On August 7, 2006, the undersigned entered an order directing Cablevision to preserve the information sought in the petition, pending further order of the court. (See Order of Judge E. Thomas Boyle, dated August 7, 2006.)
On September 5, 2006, the undersigned entered an order granting the petition to perpetuate testimony. On September 15, 2006 - but before any disclosure pursuant to the September 5, 2006 order - Ms. Lavonne Brown, acting pro se, came before the court with an Order to Show Cause, moving for an order enjoining petitioner from all attempts to perpetuate testimony from Cablevision and preventing Cablevision from disclosing records relating to her. (Mem. In Supp. Of Order to Show Cause.) Ms. Brown had received notification from Cablevision stating that it was going to disclose documents relating to Ms. Brown, in accordance with a court order. In a letter dated September 8, 2006, Cablevision said the information would be disclosed if the company did not receive a court order from Ms. Brown or her attorney. (See Letter from Cablevision to Ms. Brown, dated September 8, 2006.) On September 15, 2006, Judge Hurley entered an order preventing Cablevision from producing any records that relate to Ms. Brown until the undersigned had an opportunity to further address the matter. (Order of Judge Hurley, dated September 15, 2006.)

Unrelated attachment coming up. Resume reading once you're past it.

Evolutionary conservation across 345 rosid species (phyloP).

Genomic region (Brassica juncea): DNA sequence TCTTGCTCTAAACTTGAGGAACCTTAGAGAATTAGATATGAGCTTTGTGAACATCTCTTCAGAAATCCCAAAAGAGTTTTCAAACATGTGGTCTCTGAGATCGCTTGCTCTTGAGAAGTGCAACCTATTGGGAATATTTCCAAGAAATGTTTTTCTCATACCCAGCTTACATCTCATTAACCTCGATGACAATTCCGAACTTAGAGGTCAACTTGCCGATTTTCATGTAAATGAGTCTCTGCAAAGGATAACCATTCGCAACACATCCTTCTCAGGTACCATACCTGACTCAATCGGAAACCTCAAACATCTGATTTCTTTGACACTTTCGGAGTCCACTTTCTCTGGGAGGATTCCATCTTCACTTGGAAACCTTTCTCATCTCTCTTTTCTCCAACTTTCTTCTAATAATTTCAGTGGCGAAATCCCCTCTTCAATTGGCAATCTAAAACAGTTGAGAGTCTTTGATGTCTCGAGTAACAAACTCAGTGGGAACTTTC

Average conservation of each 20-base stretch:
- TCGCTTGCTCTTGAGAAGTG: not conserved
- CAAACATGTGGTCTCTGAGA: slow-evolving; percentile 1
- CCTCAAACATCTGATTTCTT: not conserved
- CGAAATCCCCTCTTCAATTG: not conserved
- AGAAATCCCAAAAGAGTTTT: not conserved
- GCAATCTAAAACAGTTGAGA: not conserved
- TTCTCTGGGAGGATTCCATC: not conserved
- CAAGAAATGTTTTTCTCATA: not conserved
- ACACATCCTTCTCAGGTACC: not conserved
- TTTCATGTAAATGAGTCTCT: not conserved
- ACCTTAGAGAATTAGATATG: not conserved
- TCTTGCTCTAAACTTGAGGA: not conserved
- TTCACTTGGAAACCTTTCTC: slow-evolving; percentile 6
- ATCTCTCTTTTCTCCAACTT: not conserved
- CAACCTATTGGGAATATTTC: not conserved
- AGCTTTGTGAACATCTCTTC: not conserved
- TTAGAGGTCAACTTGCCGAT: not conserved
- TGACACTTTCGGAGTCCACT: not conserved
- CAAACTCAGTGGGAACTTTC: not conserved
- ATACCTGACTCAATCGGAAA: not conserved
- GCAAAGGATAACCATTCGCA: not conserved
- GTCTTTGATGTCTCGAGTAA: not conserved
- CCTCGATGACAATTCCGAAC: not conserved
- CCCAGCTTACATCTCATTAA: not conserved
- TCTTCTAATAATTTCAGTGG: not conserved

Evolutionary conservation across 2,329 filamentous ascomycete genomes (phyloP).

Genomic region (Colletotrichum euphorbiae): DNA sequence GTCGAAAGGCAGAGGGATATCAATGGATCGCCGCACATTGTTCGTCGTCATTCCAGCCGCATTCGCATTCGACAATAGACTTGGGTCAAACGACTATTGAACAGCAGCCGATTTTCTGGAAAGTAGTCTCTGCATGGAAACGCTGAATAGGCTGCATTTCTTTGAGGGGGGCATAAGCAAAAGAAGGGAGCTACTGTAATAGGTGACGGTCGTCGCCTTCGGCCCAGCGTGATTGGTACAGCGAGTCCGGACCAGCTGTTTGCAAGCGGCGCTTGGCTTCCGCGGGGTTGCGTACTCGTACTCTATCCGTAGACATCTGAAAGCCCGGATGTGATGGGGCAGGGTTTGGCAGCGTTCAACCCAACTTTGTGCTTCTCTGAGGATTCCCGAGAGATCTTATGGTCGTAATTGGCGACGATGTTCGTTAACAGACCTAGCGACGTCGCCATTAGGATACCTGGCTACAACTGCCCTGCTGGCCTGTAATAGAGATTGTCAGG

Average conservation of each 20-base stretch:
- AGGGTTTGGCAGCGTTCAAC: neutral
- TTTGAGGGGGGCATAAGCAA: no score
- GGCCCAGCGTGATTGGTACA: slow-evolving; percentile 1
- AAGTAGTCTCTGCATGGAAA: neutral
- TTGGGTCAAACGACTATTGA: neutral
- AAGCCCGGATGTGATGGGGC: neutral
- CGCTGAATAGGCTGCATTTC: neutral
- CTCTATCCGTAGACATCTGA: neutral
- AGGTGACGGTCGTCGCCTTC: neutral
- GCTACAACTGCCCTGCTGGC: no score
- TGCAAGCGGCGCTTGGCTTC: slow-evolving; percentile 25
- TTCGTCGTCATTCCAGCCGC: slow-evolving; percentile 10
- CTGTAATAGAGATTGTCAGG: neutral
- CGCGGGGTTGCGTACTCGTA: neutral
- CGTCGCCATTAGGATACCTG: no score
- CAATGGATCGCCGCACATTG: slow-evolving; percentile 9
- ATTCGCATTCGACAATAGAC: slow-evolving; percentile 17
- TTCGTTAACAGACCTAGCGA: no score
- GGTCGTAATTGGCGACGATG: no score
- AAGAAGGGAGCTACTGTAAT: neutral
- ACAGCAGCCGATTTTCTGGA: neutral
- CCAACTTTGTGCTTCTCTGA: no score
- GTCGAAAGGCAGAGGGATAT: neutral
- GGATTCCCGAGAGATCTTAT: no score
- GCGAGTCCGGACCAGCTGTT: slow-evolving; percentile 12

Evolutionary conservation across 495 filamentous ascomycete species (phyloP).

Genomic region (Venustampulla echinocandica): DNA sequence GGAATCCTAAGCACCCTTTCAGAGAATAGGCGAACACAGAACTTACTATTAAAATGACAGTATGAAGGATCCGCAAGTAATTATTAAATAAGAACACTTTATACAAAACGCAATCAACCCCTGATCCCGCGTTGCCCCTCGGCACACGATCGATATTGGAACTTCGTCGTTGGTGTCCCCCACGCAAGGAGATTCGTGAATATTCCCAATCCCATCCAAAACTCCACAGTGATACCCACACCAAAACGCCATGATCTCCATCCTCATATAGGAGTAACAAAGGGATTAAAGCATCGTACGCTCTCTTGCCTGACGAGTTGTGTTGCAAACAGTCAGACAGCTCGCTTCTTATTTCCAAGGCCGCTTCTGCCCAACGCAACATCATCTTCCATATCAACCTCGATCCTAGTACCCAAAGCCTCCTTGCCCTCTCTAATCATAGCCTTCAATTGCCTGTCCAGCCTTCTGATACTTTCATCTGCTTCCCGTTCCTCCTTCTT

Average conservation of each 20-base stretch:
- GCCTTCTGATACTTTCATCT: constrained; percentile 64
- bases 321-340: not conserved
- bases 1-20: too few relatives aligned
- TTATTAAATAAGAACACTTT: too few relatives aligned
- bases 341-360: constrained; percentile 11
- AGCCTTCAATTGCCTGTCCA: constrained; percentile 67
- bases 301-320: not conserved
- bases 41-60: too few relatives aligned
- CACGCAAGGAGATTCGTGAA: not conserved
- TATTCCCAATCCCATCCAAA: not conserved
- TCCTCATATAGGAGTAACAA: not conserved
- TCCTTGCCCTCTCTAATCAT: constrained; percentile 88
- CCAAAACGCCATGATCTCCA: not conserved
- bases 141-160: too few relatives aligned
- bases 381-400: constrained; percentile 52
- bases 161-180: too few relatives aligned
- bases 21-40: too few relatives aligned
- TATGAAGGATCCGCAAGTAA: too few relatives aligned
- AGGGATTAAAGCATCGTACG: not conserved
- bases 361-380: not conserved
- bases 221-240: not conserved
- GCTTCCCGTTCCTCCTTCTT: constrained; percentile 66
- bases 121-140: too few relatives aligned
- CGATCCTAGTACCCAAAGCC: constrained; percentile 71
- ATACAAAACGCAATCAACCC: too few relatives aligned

A conference was held before the undersigned on October 18, 2006. Ms. Brown did not appear, although notified. On October 25, 2006, petitioner filed a Memorandum in Support of Application for Disclosure Pursuant to FRCP Rule 27, arguing that petitioner is entitled to relief pursuant to 18 U.S.C. 2701, the Stored Communications Act, and 18 U.S.C. 2707, which provides for a civil cause of action for violation of the Act. (See Mem. In Supp. of App. for Discl. at 2.) Petitioner argues that the petition has been plead in accordance with Fed. R. Civ. P. Rule 27. (Mem. In Support of App. for Discl. at 4.)
In a Letter in Response to Petitioner's Memorandum in Support of Application for Disclosure Pursuant to FRCP Rule 27, filed on November 2, 2006, Ms. Brown argues that the disclosure of her personal information by Cablevision will violate her right to privacy and her constitutional rights. (Letter in Response, dated October 30, 2006.) In its Reply, petitioner argues that Ms. Brown has not stated a constitutional basis for denying the requested relief. Also, petitioner argues that although Ms. Brown argues that she has not committed any wrongdoing, the purpose of the petition is simply to obtain discovery in order to identify the unknown individual as a party defendant in this action. (See Petitioner's Reply Mem. At 3-4.)
I. Stored Communications Act
The first issue is whether petitioner is bringing this claim under the proper statute.
Petitioner claims relief pursuant to the Stored Communications Act ("SCA), 18 U.S.C. Section 2701. See Kaufman v. Nest Seekers, LLC, 2006 WL 2807177, at *3 (S.D.N.Y. Sept. 26, 2006). 18 U.S.C. Section 2707 provides ...